Here’s some real financial advice you can really use: keep spending

Frugality is the newest trend, but I’m tired of it already. Two reasons. I’m sick of millionaire financial advice gurus telling us that the solution lies in the kind of sensible spending that all but millionaire financial gurus and idiots already employ. More important, the new frugality is exactly the wrong reaction to the troubled economy. If we are afraid to spend or invest, things are just going to get worse.

Turn on those pulse-of-America TV shows Dr. Phil and Oprah if you want to see the financial advisers in full hectoring mode. The moneybags hosts, who have made a fortune by flapping their gums, drag on a hapless debt addict or some poor schmo who has lost his job and subject them to “advice” from people who make their living telling others to do the obvious. Don’t pile up credit card debt, they say. Live within your means. Take any job to bring in some money, even if it means bagging groceries. Don’t buy stuff you don’t need. Dr. Phil and Oprah pile on, tut-tutting about the financial misadventures of people whose annual expenditures on luxuries would amount to less than Oprah spends on a pair of shoes.

Canadian newspapers are full of the same kind of useful advice. Take a brown bag lunch. If you must eat out, do it at a cheapo chain restaurant. Drink the crummy office coffee instead of the good stuff. Cut back on TV cable. Rent a movie, don’t go to the theatre. Shop at the discount stores and look for sales. Watch for articles soon suggesting that women go back to sewing their own clothes and canning vegetables.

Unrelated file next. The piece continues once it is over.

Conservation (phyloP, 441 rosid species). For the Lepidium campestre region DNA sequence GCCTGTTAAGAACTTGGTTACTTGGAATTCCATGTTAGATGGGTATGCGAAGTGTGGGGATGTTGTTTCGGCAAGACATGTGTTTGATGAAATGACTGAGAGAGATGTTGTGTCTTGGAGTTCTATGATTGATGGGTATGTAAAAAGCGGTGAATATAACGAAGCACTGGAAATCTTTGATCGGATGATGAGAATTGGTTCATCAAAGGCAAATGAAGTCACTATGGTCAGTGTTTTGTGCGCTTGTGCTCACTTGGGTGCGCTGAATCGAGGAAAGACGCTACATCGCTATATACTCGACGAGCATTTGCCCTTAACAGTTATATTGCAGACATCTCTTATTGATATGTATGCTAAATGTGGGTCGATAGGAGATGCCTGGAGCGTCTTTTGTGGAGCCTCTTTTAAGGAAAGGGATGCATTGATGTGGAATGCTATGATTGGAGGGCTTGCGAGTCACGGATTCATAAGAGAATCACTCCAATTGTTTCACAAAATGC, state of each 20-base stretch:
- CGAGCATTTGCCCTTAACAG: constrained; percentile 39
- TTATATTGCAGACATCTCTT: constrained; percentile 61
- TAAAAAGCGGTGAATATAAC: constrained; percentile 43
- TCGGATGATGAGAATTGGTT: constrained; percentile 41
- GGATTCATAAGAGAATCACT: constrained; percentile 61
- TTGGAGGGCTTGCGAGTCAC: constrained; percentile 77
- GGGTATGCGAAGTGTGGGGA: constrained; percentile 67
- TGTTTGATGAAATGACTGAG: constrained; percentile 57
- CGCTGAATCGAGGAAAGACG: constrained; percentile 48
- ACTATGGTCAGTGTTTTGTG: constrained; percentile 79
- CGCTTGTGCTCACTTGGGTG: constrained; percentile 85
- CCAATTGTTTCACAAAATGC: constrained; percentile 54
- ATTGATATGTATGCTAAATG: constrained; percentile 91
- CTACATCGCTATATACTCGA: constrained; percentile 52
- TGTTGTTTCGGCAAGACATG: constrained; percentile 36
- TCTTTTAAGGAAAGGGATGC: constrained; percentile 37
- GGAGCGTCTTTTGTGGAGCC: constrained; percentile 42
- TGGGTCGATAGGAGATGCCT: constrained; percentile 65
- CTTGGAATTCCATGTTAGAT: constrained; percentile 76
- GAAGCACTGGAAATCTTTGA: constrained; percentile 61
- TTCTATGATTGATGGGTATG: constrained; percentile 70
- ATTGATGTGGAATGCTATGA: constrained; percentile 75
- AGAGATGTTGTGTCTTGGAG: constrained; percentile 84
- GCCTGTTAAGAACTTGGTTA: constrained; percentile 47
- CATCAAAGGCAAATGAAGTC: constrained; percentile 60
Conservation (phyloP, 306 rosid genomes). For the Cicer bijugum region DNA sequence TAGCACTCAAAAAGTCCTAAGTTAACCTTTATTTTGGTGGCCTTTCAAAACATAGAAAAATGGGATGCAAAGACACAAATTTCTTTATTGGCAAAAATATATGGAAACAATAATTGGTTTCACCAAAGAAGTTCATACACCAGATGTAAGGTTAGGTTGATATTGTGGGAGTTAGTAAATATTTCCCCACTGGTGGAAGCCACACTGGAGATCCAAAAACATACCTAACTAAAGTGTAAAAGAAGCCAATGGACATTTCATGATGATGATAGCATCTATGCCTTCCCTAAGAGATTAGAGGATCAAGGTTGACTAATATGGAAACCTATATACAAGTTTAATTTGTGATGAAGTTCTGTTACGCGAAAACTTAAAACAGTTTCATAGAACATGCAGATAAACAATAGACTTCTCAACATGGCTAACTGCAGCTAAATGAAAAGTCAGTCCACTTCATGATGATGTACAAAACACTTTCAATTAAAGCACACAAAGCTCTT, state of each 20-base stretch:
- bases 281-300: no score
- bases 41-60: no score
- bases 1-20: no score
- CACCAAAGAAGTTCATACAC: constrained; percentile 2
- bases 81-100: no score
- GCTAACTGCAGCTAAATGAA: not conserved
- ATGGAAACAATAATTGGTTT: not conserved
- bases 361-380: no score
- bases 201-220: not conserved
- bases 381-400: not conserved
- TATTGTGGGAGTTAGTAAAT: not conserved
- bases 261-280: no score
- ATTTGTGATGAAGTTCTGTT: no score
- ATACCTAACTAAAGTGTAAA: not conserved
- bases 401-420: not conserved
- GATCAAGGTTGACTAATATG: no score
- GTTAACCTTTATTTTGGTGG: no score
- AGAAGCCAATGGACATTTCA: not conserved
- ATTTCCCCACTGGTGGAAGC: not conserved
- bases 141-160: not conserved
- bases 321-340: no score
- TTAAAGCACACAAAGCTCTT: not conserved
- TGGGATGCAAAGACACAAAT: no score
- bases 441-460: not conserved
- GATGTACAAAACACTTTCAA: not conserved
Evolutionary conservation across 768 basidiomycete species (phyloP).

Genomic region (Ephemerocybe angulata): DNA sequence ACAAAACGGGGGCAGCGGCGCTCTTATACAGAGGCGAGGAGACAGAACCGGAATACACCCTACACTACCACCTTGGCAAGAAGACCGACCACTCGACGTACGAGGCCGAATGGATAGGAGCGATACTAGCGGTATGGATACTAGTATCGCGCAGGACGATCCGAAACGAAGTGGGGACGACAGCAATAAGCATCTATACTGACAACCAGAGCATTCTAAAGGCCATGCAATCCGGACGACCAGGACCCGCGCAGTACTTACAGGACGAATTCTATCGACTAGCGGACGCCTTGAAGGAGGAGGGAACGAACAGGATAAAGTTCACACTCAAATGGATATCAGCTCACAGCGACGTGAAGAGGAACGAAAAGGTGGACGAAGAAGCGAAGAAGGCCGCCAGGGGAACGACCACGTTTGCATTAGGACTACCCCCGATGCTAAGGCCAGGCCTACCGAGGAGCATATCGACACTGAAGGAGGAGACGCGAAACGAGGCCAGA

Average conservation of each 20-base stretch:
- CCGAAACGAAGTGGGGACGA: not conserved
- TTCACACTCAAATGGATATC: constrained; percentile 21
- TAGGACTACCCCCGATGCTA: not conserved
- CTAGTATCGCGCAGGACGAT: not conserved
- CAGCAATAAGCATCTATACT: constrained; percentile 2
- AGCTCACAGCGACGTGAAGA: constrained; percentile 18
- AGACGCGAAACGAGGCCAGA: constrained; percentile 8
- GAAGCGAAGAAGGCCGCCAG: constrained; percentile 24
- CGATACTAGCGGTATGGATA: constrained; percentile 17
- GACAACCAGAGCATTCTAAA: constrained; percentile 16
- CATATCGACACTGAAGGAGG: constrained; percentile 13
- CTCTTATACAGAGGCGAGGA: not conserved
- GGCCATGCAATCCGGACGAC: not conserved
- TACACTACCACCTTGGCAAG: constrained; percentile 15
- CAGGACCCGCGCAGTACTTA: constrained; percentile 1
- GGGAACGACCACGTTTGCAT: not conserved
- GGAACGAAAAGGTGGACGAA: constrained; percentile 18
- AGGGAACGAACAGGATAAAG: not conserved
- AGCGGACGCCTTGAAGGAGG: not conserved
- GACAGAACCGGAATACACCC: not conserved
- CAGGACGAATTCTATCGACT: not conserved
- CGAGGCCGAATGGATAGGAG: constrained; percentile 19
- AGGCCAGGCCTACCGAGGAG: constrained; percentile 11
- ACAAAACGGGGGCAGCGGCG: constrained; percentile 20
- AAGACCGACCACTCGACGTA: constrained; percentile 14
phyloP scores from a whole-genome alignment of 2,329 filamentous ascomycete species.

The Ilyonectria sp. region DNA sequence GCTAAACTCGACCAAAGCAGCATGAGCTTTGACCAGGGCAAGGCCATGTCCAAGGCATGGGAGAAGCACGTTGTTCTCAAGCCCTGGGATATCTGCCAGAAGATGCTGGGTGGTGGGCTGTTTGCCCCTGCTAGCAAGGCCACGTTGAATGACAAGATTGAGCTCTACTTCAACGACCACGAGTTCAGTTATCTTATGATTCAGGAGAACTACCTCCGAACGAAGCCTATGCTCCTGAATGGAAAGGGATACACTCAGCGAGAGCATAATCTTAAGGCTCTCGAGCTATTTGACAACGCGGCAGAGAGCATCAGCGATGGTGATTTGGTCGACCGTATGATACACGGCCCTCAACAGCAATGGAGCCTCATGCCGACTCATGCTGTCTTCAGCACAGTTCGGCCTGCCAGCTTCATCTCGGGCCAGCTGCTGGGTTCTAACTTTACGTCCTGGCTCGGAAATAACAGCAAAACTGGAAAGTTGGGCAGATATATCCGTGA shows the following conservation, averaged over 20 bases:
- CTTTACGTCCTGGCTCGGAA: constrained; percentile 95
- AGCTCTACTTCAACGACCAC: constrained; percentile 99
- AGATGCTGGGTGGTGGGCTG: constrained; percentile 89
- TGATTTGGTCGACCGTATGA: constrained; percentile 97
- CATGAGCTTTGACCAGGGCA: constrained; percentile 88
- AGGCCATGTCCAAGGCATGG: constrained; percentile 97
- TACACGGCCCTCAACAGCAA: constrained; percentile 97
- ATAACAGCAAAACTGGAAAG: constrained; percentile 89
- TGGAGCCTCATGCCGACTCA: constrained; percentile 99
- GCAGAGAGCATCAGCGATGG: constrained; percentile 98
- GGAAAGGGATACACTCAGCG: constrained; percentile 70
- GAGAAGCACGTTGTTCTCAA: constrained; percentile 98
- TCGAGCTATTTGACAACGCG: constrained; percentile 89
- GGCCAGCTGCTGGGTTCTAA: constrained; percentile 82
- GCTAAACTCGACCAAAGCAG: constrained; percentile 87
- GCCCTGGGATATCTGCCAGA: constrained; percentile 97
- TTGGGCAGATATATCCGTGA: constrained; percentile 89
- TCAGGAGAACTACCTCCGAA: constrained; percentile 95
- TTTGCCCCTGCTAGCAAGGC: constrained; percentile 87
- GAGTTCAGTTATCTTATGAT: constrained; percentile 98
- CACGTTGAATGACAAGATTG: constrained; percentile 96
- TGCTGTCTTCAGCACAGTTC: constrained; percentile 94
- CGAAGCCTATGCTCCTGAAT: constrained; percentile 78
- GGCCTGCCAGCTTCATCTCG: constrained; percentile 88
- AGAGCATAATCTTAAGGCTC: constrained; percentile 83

This would be life-changing stuff for the analysts and consultants who issue the advice. It’s hardly a revelation for ordinary people. Most of us don’t exactly have a lavish lifestyle.

Personally, I make my own lunch. Have for years. Restaurant meals are fairly rare, partly because I resent paying taxes for the privilege of eating. I rarely buy anything unless it is on sale. I doubt that I’ve ever paid full price for a shirt in my life. Let’s put it this way, the scope for additional frugality is limited.

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My wife has suggested that cutting back wine consumption would be appropriate, but that’s madness. Now is the time when we need to drink more than ever.

Frugality can be a bad thing, if everyone is engaging in it. Our economy is built on consumer spending and continuous growth. One could argue that it shouldn’t be, but it is. If consumers don’t spend, people lose their jobs. As more people lose their jobs, consumer spending drops further. More people lose their jobs. If people don’t invest, or at least hold on to the investments they have, the value of those investments keeps going down. Then there is more panic selling and the investments go down again.

We know all of this, but right now we are caught up in a fear-driven stampede that has become our worst enemy. It’s important to remember that you still own the same stuff you owned before, it’s just worth less. That’s two words. As long as you don’t sell, your investments will eventually start going up.

Source: Ottawa Citizen

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Steve Rhode is the Get Out of Debt Guy and has been helping good people with bad debt problems since 1994. You can learn more about Steve, here.
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